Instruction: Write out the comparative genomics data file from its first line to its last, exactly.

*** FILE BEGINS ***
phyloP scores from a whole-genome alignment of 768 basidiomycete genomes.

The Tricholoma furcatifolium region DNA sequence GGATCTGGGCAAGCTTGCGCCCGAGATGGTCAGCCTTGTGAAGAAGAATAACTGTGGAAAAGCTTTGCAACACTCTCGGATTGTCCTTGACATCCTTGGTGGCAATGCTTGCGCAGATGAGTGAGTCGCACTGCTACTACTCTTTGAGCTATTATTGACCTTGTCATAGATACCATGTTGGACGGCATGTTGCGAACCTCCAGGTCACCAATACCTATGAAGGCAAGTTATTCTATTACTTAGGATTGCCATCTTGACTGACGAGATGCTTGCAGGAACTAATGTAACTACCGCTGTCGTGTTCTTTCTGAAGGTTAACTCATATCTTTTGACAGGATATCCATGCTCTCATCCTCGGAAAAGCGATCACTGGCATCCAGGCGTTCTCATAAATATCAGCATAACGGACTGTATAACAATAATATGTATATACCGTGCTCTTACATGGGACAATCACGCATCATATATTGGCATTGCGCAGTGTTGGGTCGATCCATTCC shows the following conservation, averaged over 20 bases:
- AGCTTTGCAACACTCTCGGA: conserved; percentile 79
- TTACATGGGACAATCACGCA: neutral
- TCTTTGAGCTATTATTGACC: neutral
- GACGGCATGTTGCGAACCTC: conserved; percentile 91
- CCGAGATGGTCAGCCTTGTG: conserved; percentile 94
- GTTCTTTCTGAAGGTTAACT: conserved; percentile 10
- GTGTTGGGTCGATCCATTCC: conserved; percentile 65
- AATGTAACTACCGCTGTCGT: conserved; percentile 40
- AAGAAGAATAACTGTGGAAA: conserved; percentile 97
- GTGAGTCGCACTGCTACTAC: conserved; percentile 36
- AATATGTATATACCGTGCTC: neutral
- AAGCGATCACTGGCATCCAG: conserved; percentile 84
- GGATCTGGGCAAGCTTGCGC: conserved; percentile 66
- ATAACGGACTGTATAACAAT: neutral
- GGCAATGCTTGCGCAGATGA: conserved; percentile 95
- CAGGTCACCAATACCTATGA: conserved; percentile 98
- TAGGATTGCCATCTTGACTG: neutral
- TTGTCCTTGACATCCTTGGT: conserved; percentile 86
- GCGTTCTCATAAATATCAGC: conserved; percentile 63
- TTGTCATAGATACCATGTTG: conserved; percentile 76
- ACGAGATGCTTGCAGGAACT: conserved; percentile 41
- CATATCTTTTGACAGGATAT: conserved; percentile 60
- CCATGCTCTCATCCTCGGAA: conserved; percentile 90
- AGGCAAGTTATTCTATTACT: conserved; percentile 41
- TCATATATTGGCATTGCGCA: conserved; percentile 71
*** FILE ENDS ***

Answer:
phyloP scores from a whole-genome alignment of 768 basidiomycete genomes.

The Tricholoma furcatifolium region DNA sequence GGATCTGGGCAAGCTTGCGCCCGAGATGGTCAGCCTTGTGAAGAAGAATAACTGTGGAAAAGCTTTGCAACACTCTCGGATTGTCCTTGACATCCTTGGTGGCAATGCTTGCGCAGATGAGTGAGTCGCACTGCTACTACTCTTTGAGCTATTATTGACCTTGTCATAGATACCATGTTGGACGGCATGTTGCGAACCTCCAGGTCACCAATACCTATGAAGGCAAGTTATTCTATTACTTAGGATTGCCATCTTGACTGACGAGATGCTTGCAGGAACTAATGTAACTACCGCTGTCGTGTTCTTTCTGAAGGTTAACTCATATCTTTTGACAGGATATCCATGCTCTCATCCTCGGAAAAGCGATCACTGGCATCCAGGCGTTCTCATAAATATCAGCATAACGGACTGTATAACAATAATATGTATATACCGTGCTCTTACATGGGACAATCACGCATCATATATTGGCATTGCGCAGTGTTGGGTCGATCCATTCC shows the following conservation, averaged over 20 bases:
- AGCTTTGCAACACTCTCGGA: conserved; percentile 79
- TTACATGGGACAATCACGCA: neutral
- TCTTTGAGCTATTATTGACC: neutral
- GACGGCATGTTGCGAACCTC: conserved; percentile 91
- CCGAGATGGTCAGCCTTGTG: conserved; percentile 94
- GTTCTTTCTGAAGGTTAACT: conserved; percentile 10
- GTGTTGGGTCGATCCATTCC: conserved; percentile 65
- AATGTAACTACCGCTGTCGT: conserved; percentile 40
- AAGAAGAATAACTGTGGAAA: conserved; percentile 97
- GTGAGTCGCACTGCTACTAC: conserved; percentile 36
- AATATGTATATACCGTGCTC: neutral
- AAGCGATCACTGGCATCCAG: conserved; percentile 84
- GGATCTGGGCAAGCTTGCGC: conserved; percentile 66
- ATAACGGACTGTATAACAAT: neutral
- GGCAATGCTTGCGCAGATGA: conserved; percentile 95
- CAGGTCACCAATACCTATGA: conserved; percentile 98
- TAGGATTGCCATCTTGACTG: neutral
- TTGTCCTTGACATCCTTGGT: conserved; percentile 86
- GCGTTCTCATAAATATCAGC: conserved; percentile 63
- TTGTCATAGATACCATGTTG: conserved; percentile 76
- ACGAGATGCTTGCAGGAACT: conserved; percentile 41
- CATATCTTTTGACAGGATAT: conserved; percentile 60
- CCATGCTCTCATCCTCGGAA: conserved; percentile 90
- AGGCAAGTTATTCTATTACT: conserved; percentile 41
- TCATATATTGGCATTGCGCA: conserved; percentile 71